The probe was equipped with a highly efficient thermic shield made to resist the intense heat provoked by its entry into the atmosphere the "SL9" modules didn't use this sort of thermic shield. It would be very interesting if the promoters of this operation explained the technology that was used at this precise moment of the mission, given the fundamental importance of this knowledge. When this information is in better hands at the service of nobler objectives, Man's voice from the moon can once again proclaim: "One giant leap for mankind."


It was hardly more than a century after the famous novel of Jules Verne, "From Earth to the Moon," that two men walked on the lunar soil for the first time. At the memory of the glorious expedition of Apollo XI, the world still pulses with emotion. This great event was lived by the majority of people as a true advance of human civilization which, beyond the technological exploit, made us aware that humankind is not irremediably attached to planet Earth, thus opening the way one day to voyage further in the universe. The famous words spoken by Neil Armstrong on this occasion symbolized the immense hope of peace and world cooperation that was placed in the space program. Without a doubt this noble et legitimate hope is only one more illusion that we must confront.

Even at the time, certain clues should have inspired doubts: the "race to the Moon" was in fact completely inscribed in a political challenge, the West against the East, capitalism versus communism. The flag planted in the lunar soil was not a global symbol or even the emblem of the United Nations. The Stars and Stripes represented a U.S. political victory. But why talk about the conquest of the Moon? What

does it have to do with the story of "SL9"? Well, looking closely we find an interesting parallel:

The enormous Saturn V rocket, carrier of the Apollo XI mission took off on July 16, 1969. Neil Armstrong and Edwin Aldrin aboard the lunar module stayed on the Moon July 21st and, after having joined Michael Collins, left the lunar suburbs July 22.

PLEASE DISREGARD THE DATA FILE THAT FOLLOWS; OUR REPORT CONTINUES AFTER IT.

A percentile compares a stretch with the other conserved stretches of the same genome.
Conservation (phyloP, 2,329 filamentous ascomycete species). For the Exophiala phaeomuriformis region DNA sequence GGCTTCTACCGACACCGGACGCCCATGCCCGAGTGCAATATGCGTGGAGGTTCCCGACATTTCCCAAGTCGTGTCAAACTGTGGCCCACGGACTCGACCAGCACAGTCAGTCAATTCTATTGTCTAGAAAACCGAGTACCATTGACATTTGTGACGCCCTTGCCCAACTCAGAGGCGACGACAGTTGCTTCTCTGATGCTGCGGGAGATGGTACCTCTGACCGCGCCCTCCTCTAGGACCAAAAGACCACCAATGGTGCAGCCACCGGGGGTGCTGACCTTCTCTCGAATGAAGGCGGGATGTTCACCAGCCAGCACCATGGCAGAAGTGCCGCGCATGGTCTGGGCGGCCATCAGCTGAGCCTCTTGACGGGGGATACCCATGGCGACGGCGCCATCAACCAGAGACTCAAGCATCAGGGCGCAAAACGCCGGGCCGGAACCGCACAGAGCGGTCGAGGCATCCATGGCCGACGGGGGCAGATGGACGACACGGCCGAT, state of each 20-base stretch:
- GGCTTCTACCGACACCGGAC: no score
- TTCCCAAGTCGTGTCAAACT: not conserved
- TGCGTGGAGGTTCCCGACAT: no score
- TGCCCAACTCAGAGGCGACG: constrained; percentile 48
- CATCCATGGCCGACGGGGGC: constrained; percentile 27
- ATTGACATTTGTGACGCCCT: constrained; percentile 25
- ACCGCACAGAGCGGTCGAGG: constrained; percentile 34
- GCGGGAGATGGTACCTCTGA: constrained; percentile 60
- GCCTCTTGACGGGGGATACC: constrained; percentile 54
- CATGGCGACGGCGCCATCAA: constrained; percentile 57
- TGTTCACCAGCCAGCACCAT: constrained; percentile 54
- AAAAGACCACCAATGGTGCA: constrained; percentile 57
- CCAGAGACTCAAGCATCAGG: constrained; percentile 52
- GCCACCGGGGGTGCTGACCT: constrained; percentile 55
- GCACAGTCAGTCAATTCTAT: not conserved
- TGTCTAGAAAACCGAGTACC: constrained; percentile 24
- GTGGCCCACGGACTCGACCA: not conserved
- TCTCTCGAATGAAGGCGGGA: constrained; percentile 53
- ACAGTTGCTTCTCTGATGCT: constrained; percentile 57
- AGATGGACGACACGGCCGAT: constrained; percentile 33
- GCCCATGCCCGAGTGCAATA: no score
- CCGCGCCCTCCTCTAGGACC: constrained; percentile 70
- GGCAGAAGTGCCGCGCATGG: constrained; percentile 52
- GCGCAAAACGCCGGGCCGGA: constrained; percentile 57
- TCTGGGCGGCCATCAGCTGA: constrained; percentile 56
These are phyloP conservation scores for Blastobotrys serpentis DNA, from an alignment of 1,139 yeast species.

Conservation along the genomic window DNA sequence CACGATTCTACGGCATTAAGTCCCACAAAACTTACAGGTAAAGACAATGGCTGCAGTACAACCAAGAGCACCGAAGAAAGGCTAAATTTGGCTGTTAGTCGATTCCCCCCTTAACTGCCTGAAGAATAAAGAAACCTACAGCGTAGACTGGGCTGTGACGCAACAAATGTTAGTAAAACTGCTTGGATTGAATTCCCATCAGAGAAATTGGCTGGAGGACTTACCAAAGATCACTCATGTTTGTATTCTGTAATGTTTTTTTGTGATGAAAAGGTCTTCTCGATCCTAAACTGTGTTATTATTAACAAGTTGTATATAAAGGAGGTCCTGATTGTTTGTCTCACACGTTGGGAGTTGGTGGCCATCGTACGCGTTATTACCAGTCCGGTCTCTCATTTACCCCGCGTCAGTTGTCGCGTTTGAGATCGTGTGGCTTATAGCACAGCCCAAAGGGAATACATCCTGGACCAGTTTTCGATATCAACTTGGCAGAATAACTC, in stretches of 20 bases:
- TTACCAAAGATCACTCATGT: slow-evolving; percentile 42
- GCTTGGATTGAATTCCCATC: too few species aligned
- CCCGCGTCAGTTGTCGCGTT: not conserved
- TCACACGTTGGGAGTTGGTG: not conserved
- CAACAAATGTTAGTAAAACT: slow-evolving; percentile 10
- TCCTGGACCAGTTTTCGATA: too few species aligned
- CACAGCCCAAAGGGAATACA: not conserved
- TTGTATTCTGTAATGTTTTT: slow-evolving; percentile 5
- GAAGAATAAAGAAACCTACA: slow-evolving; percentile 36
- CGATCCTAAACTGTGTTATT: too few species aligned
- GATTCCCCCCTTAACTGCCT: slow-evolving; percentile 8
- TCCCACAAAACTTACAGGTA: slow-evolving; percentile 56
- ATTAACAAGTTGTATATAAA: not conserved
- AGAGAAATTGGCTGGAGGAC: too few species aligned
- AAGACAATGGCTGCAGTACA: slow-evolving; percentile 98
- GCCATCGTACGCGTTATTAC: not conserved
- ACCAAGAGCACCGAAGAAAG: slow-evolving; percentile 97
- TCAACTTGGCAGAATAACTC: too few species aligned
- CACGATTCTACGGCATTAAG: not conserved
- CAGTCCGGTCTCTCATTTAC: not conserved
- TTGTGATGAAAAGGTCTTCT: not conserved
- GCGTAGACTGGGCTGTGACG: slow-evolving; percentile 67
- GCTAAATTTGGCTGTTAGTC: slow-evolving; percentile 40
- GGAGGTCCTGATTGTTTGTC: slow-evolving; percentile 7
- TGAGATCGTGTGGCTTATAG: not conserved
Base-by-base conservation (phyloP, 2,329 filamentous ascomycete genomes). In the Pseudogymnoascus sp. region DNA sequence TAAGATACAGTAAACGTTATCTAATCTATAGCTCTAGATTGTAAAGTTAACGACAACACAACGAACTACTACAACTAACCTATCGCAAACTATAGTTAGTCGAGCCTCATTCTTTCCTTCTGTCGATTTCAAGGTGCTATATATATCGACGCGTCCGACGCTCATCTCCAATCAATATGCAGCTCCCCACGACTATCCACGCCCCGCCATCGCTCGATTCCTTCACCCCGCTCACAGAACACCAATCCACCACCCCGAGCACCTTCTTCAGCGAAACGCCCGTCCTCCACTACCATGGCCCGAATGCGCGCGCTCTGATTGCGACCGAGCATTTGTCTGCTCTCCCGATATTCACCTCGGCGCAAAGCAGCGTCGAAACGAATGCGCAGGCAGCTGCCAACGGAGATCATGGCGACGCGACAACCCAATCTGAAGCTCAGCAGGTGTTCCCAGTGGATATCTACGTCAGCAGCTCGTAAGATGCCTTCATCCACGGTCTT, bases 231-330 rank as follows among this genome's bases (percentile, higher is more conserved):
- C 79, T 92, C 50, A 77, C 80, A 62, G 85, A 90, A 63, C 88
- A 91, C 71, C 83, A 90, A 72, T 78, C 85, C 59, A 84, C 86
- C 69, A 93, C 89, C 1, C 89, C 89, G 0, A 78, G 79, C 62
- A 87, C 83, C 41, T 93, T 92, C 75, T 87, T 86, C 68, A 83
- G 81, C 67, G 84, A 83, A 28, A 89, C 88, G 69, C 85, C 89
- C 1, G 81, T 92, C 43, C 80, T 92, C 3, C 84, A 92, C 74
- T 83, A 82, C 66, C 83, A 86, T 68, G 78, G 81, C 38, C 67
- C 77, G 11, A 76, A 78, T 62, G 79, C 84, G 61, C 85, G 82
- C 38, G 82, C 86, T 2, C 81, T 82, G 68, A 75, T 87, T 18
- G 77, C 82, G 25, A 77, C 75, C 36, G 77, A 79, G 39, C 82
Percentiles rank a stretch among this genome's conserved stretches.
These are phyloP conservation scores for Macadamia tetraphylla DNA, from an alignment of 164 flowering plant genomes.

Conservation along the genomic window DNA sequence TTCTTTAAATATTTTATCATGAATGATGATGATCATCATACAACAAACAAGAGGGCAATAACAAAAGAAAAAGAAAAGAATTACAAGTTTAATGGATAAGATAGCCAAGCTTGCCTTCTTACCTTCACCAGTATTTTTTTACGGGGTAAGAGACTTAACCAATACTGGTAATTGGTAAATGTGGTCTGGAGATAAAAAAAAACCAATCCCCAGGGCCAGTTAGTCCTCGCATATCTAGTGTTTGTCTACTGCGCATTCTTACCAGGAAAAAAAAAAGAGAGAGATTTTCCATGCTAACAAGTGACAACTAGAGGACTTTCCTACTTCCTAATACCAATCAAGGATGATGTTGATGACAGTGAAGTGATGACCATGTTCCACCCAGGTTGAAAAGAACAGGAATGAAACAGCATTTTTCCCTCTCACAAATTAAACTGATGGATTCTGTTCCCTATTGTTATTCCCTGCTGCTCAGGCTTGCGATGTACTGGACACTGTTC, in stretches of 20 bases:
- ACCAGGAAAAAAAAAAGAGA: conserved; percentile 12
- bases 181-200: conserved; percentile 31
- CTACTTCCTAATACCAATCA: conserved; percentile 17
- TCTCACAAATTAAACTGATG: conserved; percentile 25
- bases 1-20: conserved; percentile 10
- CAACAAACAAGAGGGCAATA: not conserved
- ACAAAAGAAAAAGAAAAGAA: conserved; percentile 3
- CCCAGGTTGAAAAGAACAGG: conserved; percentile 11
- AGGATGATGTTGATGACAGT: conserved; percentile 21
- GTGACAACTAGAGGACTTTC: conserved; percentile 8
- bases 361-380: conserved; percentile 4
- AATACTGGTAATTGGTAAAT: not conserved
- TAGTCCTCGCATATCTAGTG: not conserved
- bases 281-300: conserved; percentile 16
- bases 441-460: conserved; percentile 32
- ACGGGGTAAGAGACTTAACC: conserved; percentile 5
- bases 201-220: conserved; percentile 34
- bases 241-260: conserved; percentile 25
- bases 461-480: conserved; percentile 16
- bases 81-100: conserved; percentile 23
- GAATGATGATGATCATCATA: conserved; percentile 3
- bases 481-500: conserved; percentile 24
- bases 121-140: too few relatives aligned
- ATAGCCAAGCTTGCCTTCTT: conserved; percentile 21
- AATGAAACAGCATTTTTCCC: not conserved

The first impact of "SL9" took place July 16, 1994 the bombardment of Jupiter continued until July 22.

By this very particular manner of celebrating the 25th anniversary of Apollo XI, the American military-spatial lobby shows us its real objectives when it comes to the mastery and the utilization of space.

It is undeniable and fortunate that space launches have improved in reliability since their beginning. It is nevertheless true that tragic accidents still happen, because in fact no technology is absolutely sheltered from accident. We remember in 1996, the spectacular failure of the first test launch of the European Ariane V, a rocket designed with the idea of dependability. Also in 1996, there was the tragic accident of the Chinese rocket which took the lives of many innocent victims. But it is certainly the Space Shuttle Challenger disaster on January 28, 1986, which marked the memory of those in the Western world. That day, the 25th Shuttle flight, Challenger and the seven crew members were lost in a violent explosion under the aghast gaze of millions of onlookers and television spectators. In the instants that followed, the smoke trails left a swan in the sky.

We have seen that numerous times Titan rockets and Space Shuttle have transported superpower antimatter bombs as well as military engines functioning with this energy. Who would dare imagine what would have happened if one of the flights had witnessed a fatal failure?